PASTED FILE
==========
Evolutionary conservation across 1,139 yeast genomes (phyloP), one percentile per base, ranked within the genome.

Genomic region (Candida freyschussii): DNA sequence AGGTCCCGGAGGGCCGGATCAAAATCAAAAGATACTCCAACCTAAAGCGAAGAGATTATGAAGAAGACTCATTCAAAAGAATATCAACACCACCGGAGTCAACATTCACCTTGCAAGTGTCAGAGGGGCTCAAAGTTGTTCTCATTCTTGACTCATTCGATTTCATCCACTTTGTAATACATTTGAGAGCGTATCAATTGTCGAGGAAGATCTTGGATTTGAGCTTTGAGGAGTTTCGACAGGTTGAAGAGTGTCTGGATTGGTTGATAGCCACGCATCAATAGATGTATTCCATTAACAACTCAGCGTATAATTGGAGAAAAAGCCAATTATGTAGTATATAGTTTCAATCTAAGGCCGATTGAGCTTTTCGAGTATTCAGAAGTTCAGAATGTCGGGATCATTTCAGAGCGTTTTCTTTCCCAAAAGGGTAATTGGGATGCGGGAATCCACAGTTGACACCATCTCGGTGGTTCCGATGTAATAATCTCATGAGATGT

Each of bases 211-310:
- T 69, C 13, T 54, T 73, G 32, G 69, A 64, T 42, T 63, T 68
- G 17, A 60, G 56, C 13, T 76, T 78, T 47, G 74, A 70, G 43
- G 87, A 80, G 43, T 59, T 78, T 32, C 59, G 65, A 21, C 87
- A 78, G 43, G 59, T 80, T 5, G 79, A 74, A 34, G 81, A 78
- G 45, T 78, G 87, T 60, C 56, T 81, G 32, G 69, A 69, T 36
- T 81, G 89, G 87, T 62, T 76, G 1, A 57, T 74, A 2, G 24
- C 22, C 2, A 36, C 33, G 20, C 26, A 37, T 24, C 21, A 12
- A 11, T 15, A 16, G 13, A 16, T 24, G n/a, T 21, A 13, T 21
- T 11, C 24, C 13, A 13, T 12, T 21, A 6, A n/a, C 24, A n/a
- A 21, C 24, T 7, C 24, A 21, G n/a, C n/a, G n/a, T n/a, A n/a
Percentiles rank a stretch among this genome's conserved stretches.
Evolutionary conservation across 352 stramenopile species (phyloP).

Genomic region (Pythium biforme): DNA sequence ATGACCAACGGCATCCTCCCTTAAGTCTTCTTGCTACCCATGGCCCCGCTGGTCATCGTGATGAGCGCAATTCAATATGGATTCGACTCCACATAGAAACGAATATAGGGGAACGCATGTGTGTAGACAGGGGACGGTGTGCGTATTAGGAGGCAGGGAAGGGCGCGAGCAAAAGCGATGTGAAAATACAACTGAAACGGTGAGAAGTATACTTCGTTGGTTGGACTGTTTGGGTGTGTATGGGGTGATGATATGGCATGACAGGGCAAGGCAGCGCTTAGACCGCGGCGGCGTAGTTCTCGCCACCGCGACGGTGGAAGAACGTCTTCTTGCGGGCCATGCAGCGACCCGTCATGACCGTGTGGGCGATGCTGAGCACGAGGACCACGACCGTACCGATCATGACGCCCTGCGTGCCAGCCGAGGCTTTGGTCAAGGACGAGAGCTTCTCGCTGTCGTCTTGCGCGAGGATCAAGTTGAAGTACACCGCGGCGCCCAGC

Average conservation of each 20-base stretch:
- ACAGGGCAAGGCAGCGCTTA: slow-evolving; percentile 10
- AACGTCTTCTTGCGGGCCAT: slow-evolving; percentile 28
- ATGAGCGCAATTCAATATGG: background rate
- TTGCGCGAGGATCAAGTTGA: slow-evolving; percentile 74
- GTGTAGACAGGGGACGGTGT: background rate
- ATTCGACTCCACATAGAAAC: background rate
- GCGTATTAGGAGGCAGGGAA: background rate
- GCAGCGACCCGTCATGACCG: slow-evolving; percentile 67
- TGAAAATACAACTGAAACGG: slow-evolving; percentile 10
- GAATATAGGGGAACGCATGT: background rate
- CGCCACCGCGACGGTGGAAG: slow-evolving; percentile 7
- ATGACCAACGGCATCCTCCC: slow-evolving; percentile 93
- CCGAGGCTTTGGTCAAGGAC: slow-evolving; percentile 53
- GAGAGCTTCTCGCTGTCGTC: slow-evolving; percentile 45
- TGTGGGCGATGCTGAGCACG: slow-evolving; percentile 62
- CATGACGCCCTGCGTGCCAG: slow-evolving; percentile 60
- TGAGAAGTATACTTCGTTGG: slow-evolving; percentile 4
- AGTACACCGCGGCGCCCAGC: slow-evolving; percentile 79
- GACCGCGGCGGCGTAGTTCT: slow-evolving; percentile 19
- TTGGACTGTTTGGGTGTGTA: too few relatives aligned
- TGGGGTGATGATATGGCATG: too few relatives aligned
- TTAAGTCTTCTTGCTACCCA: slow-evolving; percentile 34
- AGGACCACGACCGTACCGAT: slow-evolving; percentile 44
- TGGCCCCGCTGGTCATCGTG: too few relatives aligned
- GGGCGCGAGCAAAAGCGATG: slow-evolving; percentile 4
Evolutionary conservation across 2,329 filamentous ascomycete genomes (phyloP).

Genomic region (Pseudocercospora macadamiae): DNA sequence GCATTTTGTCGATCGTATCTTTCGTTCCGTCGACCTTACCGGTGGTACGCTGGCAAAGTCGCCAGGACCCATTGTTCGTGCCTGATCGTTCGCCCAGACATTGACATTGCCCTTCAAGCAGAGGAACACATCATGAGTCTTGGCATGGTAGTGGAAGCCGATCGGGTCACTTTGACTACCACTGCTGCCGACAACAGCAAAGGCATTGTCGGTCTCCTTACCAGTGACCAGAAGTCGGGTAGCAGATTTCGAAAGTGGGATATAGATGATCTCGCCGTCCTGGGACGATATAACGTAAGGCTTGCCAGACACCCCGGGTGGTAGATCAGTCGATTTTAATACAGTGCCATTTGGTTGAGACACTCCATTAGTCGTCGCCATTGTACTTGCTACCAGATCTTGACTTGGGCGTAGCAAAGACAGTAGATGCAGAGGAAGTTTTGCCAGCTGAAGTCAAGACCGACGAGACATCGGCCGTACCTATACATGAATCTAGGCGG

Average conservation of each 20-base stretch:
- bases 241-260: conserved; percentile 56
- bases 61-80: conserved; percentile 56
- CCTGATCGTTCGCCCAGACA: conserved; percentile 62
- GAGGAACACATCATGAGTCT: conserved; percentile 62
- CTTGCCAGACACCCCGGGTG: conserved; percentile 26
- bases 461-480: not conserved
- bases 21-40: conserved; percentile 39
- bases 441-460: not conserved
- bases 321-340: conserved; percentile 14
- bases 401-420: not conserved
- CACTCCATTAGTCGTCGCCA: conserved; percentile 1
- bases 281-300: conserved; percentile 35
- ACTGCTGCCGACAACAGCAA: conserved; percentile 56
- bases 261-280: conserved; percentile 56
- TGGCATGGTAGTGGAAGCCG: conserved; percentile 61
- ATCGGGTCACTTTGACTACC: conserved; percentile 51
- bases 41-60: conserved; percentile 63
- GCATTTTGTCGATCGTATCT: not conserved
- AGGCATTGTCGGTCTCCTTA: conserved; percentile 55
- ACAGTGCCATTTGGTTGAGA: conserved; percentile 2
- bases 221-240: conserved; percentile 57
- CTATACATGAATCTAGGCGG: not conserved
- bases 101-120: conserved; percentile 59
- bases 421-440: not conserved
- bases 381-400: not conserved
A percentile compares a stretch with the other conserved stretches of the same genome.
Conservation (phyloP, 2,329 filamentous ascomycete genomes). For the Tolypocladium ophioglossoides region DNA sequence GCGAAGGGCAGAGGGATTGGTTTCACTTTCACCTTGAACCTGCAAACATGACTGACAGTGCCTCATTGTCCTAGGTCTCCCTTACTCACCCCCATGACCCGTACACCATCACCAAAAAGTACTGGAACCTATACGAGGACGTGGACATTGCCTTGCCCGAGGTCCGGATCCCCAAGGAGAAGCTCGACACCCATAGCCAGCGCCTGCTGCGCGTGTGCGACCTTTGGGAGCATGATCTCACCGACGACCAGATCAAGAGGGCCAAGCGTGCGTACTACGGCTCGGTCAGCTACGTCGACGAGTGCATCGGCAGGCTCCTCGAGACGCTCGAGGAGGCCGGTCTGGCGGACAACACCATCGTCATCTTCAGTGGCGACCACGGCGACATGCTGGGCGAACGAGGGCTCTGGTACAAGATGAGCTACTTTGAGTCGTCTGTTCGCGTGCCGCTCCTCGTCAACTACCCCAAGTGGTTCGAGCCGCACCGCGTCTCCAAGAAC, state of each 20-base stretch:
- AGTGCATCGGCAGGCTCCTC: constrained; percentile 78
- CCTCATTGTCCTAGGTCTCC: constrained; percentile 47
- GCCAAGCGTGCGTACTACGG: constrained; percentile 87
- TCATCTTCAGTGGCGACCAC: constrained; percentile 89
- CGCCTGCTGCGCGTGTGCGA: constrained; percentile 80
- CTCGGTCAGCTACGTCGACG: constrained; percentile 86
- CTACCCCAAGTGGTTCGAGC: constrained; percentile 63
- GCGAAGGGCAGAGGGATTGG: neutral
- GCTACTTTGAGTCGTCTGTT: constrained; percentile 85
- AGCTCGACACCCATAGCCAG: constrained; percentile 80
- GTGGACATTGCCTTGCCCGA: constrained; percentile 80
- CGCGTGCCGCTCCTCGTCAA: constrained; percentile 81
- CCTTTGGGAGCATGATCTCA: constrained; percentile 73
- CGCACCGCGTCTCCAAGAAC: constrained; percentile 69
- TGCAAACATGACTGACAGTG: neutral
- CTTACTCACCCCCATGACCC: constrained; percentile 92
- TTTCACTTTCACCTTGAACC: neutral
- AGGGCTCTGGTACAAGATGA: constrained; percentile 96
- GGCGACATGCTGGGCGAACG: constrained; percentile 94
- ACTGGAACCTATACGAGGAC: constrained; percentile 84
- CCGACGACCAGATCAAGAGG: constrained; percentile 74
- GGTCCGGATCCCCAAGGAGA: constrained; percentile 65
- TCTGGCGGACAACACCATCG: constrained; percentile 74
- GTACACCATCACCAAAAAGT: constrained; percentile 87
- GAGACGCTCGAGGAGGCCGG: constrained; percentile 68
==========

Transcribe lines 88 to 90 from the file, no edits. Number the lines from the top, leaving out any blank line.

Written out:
- CTTACTCACCCCCATGACCC: constrained; percentile 92
- TTTCACTTTCACCTTGAACC: neutral
- AGGGCTCTGGTACAAGATGA: constrained; percentile 96